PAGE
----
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Seanna Leath

Assistant Professor of Community Psychology, University of Virginia
Areas of Expertise:
  • Education
  • Race & Ethnicity
  • Gender & Sexuality

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About Seanna

Leath's research focuses on using an interdisciplinary approach to understand and address educational issues related to Black students’ learning and development in the context of schools, families, and communities. Overarching themes in Leath's writings involves the role of race and gender identity development on young adults’ academic and psychosocial development. Leath is interested in developing civic and community partnerships to support resilience among Black girls, and explore the impact of discrimination and stigma on Black girls' psychological functioning.

Contributions

Publications

"Voluntary Interdistrict Choice Program: Examining Black Girls’ Experiences at a Predominately White School" (with Charles H. Lea and Sheretta T Butler-Barnes). The Urban Review 51, no. 2 (April 2018): 1-28.

Explores the racial and gendered socio-emotional experiences of Black adolescent girls who were participants in a voluntary school choice program. Finds three themes that emerged, centered on the intersectionality of race, class, and gender in their experiences including: (1) racial and cultural stereotypes; (2) differential discipline; and (3) academic expectations.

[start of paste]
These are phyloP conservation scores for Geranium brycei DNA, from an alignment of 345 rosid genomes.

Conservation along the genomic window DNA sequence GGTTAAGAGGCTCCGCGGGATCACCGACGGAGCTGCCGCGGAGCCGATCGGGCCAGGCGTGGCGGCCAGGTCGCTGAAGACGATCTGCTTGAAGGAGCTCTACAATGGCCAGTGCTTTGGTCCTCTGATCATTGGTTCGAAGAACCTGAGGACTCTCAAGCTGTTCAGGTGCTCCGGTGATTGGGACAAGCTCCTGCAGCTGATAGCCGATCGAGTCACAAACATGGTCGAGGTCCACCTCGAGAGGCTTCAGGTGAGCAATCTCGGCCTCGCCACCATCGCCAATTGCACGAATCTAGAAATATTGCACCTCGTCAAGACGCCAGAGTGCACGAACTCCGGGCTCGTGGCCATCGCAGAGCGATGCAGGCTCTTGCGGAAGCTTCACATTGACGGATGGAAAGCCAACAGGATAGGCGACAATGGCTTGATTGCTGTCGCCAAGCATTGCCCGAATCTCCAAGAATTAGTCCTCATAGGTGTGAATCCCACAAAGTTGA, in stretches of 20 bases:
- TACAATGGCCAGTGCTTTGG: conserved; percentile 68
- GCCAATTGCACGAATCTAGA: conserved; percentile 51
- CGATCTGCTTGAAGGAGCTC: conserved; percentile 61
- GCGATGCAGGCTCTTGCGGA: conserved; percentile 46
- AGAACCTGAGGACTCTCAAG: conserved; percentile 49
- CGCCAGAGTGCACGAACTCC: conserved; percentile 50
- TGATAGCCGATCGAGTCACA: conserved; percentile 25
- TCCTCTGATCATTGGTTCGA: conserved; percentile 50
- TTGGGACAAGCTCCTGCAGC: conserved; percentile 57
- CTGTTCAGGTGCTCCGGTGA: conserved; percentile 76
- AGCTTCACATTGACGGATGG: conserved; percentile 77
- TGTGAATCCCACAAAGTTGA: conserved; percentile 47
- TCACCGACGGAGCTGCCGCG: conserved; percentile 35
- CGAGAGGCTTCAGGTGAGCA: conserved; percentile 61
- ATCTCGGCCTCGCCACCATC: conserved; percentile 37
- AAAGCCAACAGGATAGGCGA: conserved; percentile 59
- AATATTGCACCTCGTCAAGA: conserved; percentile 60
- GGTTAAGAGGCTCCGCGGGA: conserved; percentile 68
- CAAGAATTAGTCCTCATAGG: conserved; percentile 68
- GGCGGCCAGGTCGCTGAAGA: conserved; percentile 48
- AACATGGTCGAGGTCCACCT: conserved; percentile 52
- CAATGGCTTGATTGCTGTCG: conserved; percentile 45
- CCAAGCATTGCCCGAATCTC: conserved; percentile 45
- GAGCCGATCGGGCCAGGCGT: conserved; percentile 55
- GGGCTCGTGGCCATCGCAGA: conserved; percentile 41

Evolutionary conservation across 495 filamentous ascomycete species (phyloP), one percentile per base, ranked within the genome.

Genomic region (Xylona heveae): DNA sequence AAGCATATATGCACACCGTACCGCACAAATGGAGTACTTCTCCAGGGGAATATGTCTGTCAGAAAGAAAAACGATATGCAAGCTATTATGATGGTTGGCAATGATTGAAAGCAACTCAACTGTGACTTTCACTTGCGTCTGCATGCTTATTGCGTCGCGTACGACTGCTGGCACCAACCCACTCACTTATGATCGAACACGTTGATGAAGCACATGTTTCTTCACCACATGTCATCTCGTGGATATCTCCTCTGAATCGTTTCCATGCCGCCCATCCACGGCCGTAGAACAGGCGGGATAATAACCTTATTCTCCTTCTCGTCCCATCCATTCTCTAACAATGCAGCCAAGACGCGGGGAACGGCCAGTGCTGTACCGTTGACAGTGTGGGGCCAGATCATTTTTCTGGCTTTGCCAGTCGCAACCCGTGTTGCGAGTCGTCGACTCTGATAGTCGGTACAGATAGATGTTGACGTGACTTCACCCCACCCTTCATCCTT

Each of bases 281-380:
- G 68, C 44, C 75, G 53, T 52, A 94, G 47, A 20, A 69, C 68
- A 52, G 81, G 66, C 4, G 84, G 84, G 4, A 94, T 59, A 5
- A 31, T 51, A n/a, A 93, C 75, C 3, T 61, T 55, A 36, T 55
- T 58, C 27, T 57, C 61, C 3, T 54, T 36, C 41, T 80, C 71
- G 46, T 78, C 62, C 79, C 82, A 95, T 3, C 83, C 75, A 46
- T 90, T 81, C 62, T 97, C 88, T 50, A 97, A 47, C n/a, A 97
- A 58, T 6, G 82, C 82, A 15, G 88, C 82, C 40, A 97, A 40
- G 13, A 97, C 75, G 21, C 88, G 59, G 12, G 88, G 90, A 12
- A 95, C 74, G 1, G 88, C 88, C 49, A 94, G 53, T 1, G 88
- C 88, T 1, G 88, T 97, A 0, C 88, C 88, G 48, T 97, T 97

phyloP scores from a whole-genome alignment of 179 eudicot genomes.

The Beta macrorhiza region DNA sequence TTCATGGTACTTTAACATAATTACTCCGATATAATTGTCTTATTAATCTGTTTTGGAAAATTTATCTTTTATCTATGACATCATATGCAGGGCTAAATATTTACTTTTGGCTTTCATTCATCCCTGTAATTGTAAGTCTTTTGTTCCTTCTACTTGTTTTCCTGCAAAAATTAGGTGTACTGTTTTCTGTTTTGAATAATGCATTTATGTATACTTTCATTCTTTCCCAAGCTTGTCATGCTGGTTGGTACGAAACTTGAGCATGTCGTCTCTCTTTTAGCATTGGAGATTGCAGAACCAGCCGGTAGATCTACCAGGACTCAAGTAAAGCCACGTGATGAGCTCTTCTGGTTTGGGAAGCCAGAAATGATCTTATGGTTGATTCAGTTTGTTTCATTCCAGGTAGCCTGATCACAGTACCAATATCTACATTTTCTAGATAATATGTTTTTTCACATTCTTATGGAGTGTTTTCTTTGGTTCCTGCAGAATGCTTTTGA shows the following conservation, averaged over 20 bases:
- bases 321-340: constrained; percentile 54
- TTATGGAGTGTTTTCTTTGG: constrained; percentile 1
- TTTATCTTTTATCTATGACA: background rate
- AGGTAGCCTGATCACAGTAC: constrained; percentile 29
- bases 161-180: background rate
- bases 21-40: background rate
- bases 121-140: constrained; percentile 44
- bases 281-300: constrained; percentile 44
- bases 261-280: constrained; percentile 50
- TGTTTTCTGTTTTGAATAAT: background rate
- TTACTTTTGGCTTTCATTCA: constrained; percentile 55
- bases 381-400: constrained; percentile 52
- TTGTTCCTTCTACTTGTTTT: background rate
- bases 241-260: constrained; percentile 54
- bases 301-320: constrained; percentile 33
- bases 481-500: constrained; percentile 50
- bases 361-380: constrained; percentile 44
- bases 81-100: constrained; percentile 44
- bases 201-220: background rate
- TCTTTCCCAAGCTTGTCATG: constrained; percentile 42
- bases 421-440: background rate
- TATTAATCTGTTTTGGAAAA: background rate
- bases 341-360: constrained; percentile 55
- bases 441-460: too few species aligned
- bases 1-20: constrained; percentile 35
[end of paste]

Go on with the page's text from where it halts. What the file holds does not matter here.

"Black Women’s Experiences of Campus Racial Climate and Stigma at Predominantly White Institutions: Insights from a Comparative and Within-Group Approach for STEM and Non-STEM Majors" (with Tabbye Chavous). Journal of Negro Education 87, no. 2 (Spring 2018): 125-139.

Examines racial climate, racial stigmatization, and academic motivation among racially diverse women from a predominantly White university. Finds Black women experienced a more hostile racial climate and less academic satisfaction than women from other racial/ethnic groups.

"“We Really Protested”: The Influence of Sociopolitical Beliefs, Political Self-Efficacy, and Campus Racial Climate on Civic Engagement among Black College Students Attending Predominantly White Institutions" (with Tabbye Chavous). Journal of Negro Education 86, no. 3 (Summer 2017): 220-237.

ExamineS the influence of sociopolitical viewpoints, political self-efficacy, and campus racial climate on Black college students' civic engagement behaviors. Demonstrates that among Black women, negative campus racial climate promoted civic engagement participation.